Thursday, June 19, 2008

Shocker: Americans Driving Less

The Law of Demand (the more something costs the less you demand of it, the less something costs, the more you demand of it) is starting to have an effect on fuel.
Americans drove 1.4 billion fewer highway miles in April than they did in April 2007, the Department of Transportation said Wednesday.

That marks the sixth consecutive monthly drop and coincides with record gas prices and an increase in transit ridership, Transportation Secretary Mary Peters said.

April's drop is more than three times larger than the drop from March 2007 to March of this year, which was 400 million fewer highway miles.

Peters said vehicle miles traveled on all public roads for April fell 1.8 percent from April 2007.

Americans have driven nearly 20 billion fewer miles overall this year and nearly 30 billion fewer miles since November, the department said.
Surprise, surprise! The increasing price of gasoline is causing people to take steps to conserve fuel. This fits with previous empirical evidence that the U.S. consumer starts conserving when the price of gas gets to about $3.50 a gallon, adjusted for inflation. Below that price, we just tend to complain but not change our consumption behavior.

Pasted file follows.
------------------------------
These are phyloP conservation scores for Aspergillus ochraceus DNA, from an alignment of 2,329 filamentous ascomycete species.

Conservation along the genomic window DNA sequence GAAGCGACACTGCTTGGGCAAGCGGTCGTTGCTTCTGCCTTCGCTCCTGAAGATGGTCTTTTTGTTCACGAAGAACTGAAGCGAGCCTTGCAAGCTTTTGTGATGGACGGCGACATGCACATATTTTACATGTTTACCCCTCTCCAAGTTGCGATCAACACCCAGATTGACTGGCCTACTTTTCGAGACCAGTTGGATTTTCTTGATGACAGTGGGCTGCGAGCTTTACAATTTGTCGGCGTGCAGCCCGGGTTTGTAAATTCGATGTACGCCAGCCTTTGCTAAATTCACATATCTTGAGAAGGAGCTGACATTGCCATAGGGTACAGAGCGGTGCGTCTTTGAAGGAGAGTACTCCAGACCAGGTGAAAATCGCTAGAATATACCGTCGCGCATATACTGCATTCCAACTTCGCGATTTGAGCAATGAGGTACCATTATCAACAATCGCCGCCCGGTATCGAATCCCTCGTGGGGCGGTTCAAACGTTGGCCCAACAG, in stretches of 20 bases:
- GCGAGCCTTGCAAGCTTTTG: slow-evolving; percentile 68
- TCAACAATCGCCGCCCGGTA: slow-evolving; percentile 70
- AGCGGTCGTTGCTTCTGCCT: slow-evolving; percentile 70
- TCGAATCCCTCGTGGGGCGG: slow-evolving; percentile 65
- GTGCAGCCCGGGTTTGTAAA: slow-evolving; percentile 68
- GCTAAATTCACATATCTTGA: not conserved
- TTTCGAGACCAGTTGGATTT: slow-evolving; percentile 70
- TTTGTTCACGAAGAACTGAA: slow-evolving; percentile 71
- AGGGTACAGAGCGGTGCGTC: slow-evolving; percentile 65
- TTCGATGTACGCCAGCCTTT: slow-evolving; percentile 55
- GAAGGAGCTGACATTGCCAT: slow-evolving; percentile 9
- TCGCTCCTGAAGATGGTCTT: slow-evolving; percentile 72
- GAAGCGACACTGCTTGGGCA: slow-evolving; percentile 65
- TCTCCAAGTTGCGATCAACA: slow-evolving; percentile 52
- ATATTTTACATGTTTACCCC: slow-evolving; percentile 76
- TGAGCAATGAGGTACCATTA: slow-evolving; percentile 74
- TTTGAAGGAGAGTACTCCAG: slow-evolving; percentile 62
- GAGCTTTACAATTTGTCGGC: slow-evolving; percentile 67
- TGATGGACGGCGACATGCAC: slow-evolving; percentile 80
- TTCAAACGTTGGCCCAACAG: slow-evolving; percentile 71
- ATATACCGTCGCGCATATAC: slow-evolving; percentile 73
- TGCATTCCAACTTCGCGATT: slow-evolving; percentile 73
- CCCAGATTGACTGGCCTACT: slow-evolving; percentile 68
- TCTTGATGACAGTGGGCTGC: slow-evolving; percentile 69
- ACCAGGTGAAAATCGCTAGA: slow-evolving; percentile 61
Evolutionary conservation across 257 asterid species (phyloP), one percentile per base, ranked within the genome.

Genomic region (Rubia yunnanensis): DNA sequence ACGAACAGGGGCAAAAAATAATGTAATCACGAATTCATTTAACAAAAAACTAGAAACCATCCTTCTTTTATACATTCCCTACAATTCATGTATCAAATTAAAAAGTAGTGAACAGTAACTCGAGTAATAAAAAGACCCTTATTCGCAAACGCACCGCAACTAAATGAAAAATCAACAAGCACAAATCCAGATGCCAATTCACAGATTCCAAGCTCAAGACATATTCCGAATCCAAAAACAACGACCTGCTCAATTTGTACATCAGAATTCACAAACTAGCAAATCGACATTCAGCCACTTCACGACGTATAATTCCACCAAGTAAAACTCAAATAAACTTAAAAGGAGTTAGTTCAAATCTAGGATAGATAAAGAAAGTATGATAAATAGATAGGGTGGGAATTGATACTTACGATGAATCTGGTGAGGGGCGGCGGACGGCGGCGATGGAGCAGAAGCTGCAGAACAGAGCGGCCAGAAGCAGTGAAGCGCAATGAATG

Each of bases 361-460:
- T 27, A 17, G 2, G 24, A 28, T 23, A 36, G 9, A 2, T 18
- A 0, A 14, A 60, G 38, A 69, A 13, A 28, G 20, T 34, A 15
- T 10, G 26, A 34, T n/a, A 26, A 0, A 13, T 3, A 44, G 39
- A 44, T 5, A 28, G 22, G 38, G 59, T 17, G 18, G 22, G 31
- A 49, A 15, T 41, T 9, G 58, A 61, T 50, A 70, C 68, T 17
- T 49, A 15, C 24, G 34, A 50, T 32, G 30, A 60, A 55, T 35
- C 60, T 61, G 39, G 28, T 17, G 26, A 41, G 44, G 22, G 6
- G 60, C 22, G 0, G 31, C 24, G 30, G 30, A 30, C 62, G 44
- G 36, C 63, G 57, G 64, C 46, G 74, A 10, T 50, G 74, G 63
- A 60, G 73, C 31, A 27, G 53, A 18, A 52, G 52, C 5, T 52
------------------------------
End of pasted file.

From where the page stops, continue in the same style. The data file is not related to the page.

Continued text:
Due to time lags in drilling and refining (approximately 10 years, I hear, but I'm not a petroleum industry expert), the only effective way to lower the price of gasoline at the pump in the short run is to cut demand/consumption. While gasoline has what is called an "inelastic demand" (demand tends to not be sensitive to a price increase), eventually you hit a price where people are priced out of the market.

More drilling and refining will help long term, but the best way to see the prices come down is to find ways to consume less of the product. This will create a surplus and the price will drop at the pump. I know some folks theorize that the oil companies will just drop production then to keep prices high. I really don't think so because of the profit motive somebody in the group will jump production to scoop the market and make a larger profit.

In both the long and short run, market forces and not politicians will fix this situation and bring it to equilibrium.

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